By Elana Knopp, Senior Content Writer, Edison Energy
In this second of a two-part series, François Paquet, Impact Director at the Renewable Hydrogen Coalition (RHC), discusses new market opportunities for renewable hydrogen across the most carbon-emitting sectors, including steel production. Paquet, who drives RHC’s advocacy outreach, has years of experience in EU Public Affairs, industry interest representation and EU association management in Brussels. His areas of expertise include energy, climate change, resource efficiency, and circular economies.
New market opportunities
Renewable hydrogen, which is produced from renewable electricity sources like wind and solar, has seen renewed and rapidly growing attention both in Europe and globally, primarily due to its versatile uses and potential applications across industry, transport, and power, according to the EU Commission.
According to the Renewable Hydrogen Coalition (RHC), renewable hydrogen will be key to reaching carbon-neutrality in Europe, particularly in energy-intensive industries and hard to decarbonize sectors like aviation and shipping.
Beyond decarbonization, renewable hydrogen offers major potential for utilization across the most carbon-emitting manufacturing sectors like steel production, which currently accounts for 25 percent of Europe’s industrial CO2 emissions.
“Renewable hydrogen is creating new market opportunities for sustainable products,” Paquet said. “A lot lies on the shoulders of renewable hydrogen to deeply decarbonize new sectors and enter new markets that are yet to be created. Steel produced with renewable hydrogen is not just steel; it is green steel. Such green steel can replace more polluting conventional steel in an incredible number of products such as cars, while goods or infrastructure with an environmental footprint immensely reduced.”
According to Paquet, these new market opportunities represent a “reset” of the economy, particularly as consumers increasingly seek out more sustainable products and are ready to pay a higher price for them.
“Looking at various studies, products like cars would increase in cost by less than one percent if produced with renewable hydrogen, so it’s not a huge increase to have a sustainably manufactured product,” he said. “The potential not only lies in decarbonization, but also in a complete reset of industrial structures and new opportunities for green products, bringing long-term competitiveness for early adopters.”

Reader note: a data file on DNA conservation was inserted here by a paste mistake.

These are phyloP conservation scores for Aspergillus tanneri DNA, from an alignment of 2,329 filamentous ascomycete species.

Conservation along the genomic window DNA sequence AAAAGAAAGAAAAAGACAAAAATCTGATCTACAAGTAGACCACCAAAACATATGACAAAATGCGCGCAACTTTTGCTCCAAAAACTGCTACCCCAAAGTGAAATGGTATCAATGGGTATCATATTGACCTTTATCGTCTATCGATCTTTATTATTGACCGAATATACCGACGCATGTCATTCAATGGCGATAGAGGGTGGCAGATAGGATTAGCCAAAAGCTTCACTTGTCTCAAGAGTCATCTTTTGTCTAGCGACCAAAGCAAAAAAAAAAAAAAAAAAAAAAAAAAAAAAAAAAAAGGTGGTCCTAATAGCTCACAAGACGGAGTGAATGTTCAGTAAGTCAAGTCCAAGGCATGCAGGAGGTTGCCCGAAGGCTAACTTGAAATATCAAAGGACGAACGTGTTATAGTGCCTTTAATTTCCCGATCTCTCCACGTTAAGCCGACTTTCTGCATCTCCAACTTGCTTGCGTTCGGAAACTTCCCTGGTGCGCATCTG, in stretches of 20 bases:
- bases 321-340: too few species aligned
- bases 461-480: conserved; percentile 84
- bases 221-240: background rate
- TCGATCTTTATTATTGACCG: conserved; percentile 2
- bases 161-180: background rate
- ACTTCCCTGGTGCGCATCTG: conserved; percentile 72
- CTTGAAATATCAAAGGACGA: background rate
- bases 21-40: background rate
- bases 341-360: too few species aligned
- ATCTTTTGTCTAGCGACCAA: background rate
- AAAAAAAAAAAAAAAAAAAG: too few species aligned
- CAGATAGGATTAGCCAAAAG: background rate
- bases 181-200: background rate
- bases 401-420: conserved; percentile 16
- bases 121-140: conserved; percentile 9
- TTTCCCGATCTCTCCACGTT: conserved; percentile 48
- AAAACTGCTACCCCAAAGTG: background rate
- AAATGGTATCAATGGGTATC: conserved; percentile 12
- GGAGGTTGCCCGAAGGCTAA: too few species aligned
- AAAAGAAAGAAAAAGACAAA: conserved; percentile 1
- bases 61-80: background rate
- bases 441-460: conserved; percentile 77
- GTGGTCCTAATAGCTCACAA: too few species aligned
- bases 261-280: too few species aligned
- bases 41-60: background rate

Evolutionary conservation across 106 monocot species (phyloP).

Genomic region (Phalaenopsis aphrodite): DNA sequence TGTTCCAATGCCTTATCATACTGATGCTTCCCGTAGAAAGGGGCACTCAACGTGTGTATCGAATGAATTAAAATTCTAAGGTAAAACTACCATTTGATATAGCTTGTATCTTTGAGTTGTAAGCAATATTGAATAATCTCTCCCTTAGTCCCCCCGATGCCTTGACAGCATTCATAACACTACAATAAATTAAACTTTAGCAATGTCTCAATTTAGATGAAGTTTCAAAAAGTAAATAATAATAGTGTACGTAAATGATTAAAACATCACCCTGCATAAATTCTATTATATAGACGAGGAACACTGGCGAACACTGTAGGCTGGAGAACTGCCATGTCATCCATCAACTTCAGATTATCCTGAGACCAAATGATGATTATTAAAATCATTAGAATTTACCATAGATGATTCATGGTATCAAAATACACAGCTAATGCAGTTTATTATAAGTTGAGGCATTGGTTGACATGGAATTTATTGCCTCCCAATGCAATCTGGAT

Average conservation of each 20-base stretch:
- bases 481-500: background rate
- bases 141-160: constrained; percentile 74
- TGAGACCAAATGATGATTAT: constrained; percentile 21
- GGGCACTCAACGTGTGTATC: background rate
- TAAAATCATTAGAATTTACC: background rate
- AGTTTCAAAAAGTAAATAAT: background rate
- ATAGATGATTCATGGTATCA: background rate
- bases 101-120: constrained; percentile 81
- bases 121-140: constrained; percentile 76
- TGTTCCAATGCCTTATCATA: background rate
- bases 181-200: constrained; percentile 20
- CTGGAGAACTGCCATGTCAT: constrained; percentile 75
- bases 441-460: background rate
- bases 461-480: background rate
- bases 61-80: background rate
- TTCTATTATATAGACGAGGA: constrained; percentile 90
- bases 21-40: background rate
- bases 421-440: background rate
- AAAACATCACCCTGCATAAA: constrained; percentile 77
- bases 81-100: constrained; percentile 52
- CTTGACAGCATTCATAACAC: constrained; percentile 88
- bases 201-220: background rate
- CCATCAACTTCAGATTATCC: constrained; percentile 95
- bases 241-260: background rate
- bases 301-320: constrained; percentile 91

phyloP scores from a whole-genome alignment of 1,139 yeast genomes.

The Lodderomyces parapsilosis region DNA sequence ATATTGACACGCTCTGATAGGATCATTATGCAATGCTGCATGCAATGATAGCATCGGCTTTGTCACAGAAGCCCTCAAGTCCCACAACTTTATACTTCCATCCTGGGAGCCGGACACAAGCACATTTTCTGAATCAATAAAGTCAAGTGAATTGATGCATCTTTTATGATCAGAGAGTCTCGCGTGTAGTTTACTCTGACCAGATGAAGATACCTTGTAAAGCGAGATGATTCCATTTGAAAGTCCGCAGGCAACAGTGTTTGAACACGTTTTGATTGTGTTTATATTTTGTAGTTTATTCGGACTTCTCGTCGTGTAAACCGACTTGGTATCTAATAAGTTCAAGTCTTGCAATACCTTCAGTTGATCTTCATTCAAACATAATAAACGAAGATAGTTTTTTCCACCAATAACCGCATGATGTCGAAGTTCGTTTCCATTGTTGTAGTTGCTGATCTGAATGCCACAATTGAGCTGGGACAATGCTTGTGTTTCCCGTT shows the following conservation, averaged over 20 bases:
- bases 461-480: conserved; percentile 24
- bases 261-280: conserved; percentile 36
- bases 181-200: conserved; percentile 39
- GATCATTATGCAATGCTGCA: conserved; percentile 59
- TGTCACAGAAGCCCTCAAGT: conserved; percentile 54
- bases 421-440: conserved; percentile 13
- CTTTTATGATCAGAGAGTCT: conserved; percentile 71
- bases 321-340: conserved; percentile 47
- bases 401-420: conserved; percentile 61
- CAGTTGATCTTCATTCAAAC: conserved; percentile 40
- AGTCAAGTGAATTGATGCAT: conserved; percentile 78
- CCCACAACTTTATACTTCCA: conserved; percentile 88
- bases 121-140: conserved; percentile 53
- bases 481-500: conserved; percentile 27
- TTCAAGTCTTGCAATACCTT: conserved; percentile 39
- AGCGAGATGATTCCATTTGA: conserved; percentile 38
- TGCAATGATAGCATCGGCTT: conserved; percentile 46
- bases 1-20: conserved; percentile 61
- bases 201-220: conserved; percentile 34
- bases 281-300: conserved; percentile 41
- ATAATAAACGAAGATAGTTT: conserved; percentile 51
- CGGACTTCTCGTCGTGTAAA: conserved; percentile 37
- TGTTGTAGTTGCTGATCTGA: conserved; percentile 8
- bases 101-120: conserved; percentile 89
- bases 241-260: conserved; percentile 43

Last year, Swedish manufacturer Hybrit made headlines with the world’s first customer delivery of green steel – produced without using coal – to automaker Volvo as a trial run before full commercial production in 2026. In October, Volvo announced that it had produced a prototype of what will be the world’s first vehicles made of fossil-free green steel.
Major offshore wind developers have also taken notice of green hydrogen’s vast potential. Last year, wind giant Orsted announced plans for its SeaH2Land project, a 2 GW offshore wind farm combined with a 1 GW onshore electrolyzer. The project aims to help decarbonize industry in the Dutch-Flemish North Sea Port cluster–one of the largest fossil hydrogen consumption centers in Europe.
“In Europe, 96 percent of the hydrogen consumed comes from fossil natural gas, without carbon capture and storage,” Paquet said. “This hydrogen is highly polluting and is not a solution for the future. We are trying in Europe to create this shift from 96 percent fossil-based towards 96 percent renewable-based in as little time as possible. And what we’ve seen is an unprecedented interest in renewable hydrogen just over the past months.”
The business case for going green